Read it and weep

The Baptist State Convention of North Carolina has announced a major reorganization and downsizing — with the biggest cuts coming through the virtual elimination of campus ministry, where 10 people will lose their jobs.

According to an article posted by the Biblical Recorder, executive director Milton Hollifield said the substantial downsizing (which must still be approved by the Board of Directors in May) has nothing to do with the Convention being 20 percent short of its already beleaugered budget, which has been in decline for years. Instead, he insisted that the reorganization is all about discipleship, a desire “to stop the bleeding of the loss of people [who are] being led to the Lord, but they’re not being discipled.”

And there has been significant bleeding. In 2011, for example, the BSCNC reported 23,930 baptisms and 19,565 other additions, according to the Annual Church Profile compiled by LifeWay Christian Resources — but despite adding 43,495 people to the rolls, total membership increased by just 297, from 1,243,644 to 1,243,901. While “Total Membership” can be misleading because at least a fifth of the “members” are non-resident and many others are on the rolls in name only, the meaning doesn’t change from year to year. The numbers indicate that Convention churches are losing members about as fast as they are gaining them.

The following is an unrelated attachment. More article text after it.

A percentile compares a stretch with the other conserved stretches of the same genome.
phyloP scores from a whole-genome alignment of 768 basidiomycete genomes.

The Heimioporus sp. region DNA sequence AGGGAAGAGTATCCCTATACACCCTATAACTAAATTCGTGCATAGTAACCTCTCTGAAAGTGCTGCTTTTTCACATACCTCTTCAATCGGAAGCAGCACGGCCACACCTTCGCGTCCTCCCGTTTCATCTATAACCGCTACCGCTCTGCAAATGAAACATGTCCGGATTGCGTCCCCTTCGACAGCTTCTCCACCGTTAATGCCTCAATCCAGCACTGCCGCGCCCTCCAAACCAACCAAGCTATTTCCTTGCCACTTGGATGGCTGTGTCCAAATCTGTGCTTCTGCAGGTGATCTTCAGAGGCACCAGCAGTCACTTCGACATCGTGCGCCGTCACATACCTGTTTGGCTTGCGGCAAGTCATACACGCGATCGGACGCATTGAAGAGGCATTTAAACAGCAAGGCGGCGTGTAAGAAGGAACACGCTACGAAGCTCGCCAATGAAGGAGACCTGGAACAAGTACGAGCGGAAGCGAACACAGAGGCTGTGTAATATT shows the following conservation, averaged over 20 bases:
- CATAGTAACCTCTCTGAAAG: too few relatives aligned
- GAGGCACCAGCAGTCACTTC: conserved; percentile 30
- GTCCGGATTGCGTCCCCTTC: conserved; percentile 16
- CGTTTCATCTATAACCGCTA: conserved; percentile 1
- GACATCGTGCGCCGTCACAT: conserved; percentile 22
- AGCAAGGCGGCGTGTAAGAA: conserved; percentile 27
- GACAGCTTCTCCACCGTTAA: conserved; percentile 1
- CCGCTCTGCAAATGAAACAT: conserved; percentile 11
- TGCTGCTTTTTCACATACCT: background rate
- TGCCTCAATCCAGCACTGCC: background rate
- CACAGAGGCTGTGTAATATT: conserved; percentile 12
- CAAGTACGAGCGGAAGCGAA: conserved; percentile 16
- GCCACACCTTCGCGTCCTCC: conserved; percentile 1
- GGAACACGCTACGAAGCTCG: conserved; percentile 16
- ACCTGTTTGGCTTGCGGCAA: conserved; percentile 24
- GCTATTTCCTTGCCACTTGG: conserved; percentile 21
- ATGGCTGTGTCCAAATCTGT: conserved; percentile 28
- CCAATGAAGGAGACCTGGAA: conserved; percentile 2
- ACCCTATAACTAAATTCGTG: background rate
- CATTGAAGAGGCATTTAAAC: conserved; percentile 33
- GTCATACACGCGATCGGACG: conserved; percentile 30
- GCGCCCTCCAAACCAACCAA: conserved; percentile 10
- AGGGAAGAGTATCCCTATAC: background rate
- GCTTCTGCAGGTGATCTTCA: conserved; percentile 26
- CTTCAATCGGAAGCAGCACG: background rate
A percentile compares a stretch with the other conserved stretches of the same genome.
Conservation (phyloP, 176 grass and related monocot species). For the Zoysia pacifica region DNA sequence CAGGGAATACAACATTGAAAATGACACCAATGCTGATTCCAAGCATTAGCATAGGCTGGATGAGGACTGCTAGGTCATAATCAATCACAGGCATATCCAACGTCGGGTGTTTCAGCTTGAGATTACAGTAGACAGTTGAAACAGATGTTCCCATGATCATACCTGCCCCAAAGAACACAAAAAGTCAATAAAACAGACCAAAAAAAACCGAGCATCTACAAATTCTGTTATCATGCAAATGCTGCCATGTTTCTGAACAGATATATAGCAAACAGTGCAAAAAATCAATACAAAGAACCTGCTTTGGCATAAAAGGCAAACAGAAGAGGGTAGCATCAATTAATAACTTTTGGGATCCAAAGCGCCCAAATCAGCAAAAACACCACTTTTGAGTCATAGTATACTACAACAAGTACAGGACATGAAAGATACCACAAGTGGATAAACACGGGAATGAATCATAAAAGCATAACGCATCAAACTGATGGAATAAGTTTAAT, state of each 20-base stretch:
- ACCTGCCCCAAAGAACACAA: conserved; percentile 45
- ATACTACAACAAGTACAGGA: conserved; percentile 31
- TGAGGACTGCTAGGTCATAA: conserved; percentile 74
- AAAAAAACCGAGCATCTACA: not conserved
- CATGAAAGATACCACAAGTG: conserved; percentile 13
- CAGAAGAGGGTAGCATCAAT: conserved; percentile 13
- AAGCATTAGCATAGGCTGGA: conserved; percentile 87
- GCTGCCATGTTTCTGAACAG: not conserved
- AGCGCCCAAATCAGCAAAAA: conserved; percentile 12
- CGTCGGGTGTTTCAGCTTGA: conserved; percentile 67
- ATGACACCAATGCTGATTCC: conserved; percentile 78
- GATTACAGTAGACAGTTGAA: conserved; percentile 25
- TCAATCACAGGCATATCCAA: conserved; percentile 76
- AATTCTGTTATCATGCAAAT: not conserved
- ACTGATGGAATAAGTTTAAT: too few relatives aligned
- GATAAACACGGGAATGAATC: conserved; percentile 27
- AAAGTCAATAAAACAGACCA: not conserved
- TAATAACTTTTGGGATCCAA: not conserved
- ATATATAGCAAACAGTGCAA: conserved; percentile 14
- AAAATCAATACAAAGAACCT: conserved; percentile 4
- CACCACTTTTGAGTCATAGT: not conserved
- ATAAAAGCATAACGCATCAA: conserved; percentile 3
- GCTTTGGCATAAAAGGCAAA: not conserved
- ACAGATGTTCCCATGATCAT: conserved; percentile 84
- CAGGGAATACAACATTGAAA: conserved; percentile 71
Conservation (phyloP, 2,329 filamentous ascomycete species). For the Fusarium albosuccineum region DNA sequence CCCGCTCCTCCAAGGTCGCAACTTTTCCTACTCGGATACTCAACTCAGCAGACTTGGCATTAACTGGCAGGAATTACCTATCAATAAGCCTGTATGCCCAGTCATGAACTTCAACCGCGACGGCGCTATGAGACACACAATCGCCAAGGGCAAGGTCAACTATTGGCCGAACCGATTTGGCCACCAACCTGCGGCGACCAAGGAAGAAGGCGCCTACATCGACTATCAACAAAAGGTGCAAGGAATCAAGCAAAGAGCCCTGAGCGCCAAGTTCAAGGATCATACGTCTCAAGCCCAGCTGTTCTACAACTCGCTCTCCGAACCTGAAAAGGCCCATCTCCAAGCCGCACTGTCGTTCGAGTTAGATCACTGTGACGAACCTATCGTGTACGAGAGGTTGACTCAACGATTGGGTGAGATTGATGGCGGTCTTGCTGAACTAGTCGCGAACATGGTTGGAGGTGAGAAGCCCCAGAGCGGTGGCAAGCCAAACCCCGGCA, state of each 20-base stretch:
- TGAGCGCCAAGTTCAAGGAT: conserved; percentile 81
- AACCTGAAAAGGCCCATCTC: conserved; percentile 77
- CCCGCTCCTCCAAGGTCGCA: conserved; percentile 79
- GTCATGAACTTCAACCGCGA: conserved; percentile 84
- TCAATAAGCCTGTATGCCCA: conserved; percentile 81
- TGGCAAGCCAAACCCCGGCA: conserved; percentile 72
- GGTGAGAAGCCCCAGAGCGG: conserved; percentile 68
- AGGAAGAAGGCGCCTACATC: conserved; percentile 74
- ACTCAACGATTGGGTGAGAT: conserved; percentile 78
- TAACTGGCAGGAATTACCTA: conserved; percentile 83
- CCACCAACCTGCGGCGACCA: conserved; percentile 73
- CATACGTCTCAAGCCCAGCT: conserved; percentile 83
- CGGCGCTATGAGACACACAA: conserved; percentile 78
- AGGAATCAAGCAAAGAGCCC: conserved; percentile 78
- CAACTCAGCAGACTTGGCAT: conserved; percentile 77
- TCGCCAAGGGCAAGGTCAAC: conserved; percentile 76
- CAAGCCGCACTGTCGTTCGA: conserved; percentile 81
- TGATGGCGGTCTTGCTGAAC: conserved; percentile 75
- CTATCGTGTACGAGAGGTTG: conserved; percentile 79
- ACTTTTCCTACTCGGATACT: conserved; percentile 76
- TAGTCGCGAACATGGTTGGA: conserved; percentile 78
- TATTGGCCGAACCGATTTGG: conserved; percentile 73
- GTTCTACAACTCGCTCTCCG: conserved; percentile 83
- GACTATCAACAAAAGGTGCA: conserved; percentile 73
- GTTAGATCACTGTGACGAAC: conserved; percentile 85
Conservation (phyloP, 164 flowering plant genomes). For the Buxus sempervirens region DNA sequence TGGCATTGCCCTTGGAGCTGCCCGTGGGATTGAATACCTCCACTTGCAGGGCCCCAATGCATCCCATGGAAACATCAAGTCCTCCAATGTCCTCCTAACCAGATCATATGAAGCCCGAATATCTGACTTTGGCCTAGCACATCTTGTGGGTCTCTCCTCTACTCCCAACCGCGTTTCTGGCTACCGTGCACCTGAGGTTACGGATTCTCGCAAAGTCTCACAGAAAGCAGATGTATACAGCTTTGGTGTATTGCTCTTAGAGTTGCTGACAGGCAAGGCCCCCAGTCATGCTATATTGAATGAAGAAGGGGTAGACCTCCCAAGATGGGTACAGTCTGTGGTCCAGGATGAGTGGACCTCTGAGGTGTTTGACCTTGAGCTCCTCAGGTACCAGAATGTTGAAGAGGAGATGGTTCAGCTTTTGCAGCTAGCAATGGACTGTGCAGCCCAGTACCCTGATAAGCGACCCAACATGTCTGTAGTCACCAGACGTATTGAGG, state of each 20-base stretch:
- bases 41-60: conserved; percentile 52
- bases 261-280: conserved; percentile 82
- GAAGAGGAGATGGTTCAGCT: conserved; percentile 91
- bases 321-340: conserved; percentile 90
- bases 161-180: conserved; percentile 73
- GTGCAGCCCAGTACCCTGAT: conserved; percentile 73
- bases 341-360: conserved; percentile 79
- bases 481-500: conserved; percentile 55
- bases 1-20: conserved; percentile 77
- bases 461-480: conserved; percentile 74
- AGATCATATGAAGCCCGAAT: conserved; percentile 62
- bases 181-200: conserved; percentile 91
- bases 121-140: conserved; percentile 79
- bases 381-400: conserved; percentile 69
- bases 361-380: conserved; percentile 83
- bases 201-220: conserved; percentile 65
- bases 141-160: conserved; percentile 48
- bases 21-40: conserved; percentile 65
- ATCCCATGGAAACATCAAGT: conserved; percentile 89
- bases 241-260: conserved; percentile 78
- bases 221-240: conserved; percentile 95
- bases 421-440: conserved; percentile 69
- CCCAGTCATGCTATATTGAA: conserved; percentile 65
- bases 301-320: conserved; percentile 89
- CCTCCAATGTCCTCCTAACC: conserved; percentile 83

Developing strategies to try and stop people from leaving by the back door as quickly as others come in the front is a smart thing to do. But is virtually eliminating campus ministry the way to do it?

I can’t tell you how many people I have known who have told me how much their real growth in discipleship began in college, through a positive experience in Baptist campus ministry, and how that strong start has stayed with them for a lifetime. That was my experience, as well, albeit many years ago.